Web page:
Kanye West's top three recent leaks

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In case you've been living inside of a Louis Vuitton handbag, Kanye West is kind of back. In a big way. As in, making himself totally unavoidable. Everywhere you turn, there he is again: popping up as an animated character on The Cleveland Show, closing out the Video Music Awards in the most bombastic manner possible, and dishing out fresh-off-the-barbeque singles every Friday (or close to that) for the last several.

A lot of this new material -- slated for 808s and Heartbreak follow-up Dark Twisted Fantasy and a West/Jay-Z collaborative EP tentatively titled Watch The Throne -- is, frankly, absolutely fucking fantastic, stacking up well next to classics like "All Falls Down," "We Major," and "The Good Life," merrily harkening back to the salad days when listening to Kanye West show his ass in public was actually fun.

Gimme Noise pared down with the new joints to three indispensable keepers, so you don't have to.

(So sorry "Power." Better luck next time, "Runaway," "Lord Lord Lord," and "Good Friday.")

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1. "Devil in a New Dress"

It's easy to underestimate or undervalue this cut. Producer Bink's steamy, sultry production -- somewhere between chanteuse fare and boudoir soul -- clouds the ear without really trying, making itself the song's alpha and omega, conjuring liquid-y shadows drifting in corners and decorative silk scarves and burning Havana cigars. In other words, if you're not really listening -- really hearing this -- it's easy to lose sight of the fact that West is rapping bowlegged circles under, around, over, and through this gorgeous beat. "Dress" is basically West attempting to draw out a mute, sulky girl Friday; he fails, but he manages to inject humor, humility, and humanity into a scenario every guy finds himself in at least a hundred times, rapping cautiously and carefully around his prey.

Pull-Quote: "Hood phenomenon/The LeBron of rhyme/Hard to be humble when you stuntin' on a Jumbotron."

Whaaa?: The random, sorta-adlib shout-out to Satan, purported lord of the underworld.

Watch for: The well-designed Ma$e, Dior, and Scarface quips.


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2. "See Me Now" feat. Beyonce and Charlie Wilson

So this is basically 'Ye showing his ass, which happens a lot in rap, but it's a little different when it's West, at the top of his game, with Beyonce and Charlie Wilson driving the hooks and choruses. (Is it weird hearing Beyonce, in fulsome West-sock-puppet mode, throwing n-bombs around and clique-talking? Yeah, it is.) There's a relentless positivity to this song, to its surging brass and surreptitiously looped core backing vocals and vaguely urban-gospel ennui; if your entire family had just been eaten by wolves, this jam could still make you crack a smile.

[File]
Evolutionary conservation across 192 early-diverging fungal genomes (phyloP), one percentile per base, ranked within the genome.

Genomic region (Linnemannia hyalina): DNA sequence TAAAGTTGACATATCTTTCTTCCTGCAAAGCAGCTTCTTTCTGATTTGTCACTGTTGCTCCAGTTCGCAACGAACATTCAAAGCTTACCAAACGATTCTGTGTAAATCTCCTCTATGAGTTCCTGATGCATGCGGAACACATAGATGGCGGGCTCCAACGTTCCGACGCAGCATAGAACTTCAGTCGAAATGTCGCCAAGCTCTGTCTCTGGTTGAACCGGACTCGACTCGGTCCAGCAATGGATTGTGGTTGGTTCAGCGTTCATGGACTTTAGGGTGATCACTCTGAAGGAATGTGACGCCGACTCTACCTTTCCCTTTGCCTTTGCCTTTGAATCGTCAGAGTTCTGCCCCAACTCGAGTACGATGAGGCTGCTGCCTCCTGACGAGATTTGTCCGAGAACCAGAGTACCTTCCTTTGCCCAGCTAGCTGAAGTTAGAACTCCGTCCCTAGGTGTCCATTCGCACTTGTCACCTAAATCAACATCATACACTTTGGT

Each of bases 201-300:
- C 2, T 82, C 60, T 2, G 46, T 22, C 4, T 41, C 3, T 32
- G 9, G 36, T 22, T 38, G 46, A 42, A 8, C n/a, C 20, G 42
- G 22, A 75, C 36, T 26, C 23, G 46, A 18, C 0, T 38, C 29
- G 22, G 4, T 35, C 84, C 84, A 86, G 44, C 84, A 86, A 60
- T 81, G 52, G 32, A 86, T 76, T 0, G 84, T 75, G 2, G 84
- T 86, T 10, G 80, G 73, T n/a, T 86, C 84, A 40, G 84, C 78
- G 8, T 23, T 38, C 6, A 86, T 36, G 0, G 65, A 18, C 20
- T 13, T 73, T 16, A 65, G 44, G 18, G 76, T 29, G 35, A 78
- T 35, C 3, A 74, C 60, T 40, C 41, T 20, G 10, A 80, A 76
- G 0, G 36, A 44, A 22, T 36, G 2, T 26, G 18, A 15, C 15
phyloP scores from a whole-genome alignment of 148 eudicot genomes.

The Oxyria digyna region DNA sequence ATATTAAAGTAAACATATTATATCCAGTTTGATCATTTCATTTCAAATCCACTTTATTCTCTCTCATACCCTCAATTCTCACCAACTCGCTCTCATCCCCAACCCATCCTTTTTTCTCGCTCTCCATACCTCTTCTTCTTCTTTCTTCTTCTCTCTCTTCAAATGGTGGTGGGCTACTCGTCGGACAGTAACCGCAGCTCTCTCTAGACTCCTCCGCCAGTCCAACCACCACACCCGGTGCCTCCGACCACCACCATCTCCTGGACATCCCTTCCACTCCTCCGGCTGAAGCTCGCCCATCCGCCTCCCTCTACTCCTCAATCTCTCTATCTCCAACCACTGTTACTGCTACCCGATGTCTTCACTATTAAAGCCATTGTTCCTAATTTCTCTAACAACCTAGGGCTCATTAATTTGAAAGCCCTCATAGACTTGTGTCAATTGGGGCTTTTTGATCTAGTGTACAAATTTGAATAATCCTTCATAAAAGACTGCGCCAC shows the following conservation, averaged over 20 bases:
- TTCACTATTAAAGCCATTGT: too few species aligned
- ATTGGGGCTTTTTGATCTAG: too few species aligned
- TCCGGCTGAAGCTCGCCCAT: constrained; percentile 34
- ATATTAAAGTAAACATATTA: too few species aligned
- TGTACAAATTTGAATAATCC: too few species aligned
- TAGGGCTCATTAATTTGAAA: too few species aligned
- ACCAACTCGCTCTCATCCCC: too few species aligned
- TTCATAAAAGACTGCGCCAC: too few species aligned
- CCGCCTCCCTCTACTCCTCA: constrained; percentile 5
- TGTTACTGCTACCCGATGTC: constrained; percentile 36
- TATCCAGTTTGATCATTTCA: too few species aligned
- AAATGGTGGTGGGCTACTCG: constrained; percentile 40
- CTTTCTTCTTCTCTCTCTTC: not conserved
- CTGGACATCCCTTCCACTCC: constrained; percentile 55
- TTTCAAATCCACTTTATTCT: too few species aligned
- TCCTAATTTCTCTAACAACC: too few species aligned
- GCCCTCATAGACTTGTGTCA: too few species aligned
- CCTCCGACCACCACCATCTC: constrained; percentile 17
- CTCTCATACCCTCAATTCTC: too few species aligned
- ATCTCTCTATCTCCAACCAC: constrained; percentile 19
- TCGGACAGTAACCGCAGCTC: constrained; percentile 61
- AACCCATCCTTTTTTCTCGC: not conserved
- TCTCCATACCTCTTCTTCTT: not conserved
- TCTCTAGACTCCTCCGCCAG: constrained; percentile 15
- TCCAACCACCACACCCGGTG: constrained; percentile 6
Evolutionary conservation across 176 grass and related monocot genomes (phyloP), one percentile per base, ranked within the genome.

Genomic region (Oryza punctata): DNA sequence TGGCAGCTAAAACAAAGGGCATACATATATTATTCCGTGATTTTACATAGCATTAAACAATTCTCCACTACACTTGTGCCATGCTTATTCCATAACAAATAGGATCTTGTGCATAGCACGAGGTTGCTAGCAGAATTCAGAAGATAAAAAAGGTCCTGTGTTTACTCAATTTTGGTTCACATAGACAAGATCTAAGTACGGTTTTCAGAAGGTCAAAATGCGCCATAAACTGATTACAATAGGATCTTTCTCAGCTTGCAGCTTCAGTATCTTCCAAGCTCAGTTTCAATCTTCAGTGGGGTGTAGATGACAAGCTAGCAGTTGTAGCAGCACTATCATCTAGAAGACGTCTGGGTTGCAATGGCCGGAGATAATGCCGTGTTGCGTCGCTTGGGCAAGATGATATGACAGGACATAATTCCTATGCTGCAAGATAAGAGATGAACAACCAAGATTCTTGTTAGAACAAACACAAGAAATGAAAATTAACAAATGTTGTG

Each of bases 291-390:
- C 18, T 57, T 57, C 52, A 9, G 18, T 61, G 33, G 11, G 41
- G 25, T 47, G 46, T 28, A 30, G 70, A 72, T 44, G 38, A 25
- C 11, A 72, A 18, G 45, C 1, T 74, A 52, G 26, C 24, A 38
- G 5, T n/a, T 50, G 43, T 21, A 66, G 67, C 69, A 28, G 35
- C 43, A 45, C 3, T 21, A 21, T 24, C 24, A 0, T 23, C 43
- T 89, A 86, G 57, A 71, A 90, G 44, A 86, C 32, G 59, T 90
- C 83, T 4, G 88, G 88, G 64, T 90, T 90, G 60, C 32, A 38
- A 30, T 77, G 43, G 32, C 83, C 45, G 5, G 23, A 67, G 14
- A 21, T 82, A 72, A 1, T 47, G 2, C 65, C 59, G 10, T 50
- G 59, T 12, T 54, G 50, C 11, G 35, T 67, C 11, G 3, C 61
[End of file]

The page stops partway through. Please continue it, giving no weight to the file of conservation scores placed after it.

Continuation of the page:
Pull-Quote: "He just walked in Nobu like it was Whole Foods."

Pull-Quote You Will Reference, Ad Nauseum, for the Next Few Weeks: "If you fall on the concrete, that's yo ass fault/If you pass on a Kan' beat, that's your last thought."

Watch For:
The self-aggrandizing Christ/Magic Johnson riff.


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3. "Monster" feat. Jay-Z, Rick Ross, Bon Iver & Nicki Minaj

The funniest thing about the whole Eclipse craze is how everyone - from teens to artists to huge evil faceless corporations to make-up companies to television networks to you name it - is leaping, with no shame, onto the vampire bandwagon. On "Monster," Rick Ross and Jay-Z eagerly wade into the garlic averse fray, the former gruffly declaring himself a "no-good bloodsucker" and the latter identifying himself with less merchandizable beasties ("Sasquatch, Godzilla, King Kong, Lochness, Goblin, Ghoul, a zombie with no conscience") before shouting out haters and lesser-thans and wannabes as "vampires and blood suckers." West's verses are heavier with versatile money-talk, but there's a brillo-pad gruffness and hunger that's scary in a really good way. Everyone's on fire on "Monster" -- Bon Iver's coda is downright shivery -- but it's Nicki Minaj who steals the show, on some fuguing-out Hal Incandenza/Rain Man shit that's gotta be heard to be believed, because pull-quoting doesn't do justice to how bonkers and on-point she is here.

The Whaaa?:
"Have you ever had sex with a pharoah?/I put the pussy in a sarcophagus."

Watch For: Minaj kinda aligning herself with M.I.A., I think. Maybe.

The Takeaway: Were you, like me, waiting for the moment when it was okay to finally start taking Nicki Minaj seriously? Her bashing-it-out-of-the-park moment? This song is totally that moment, squared.


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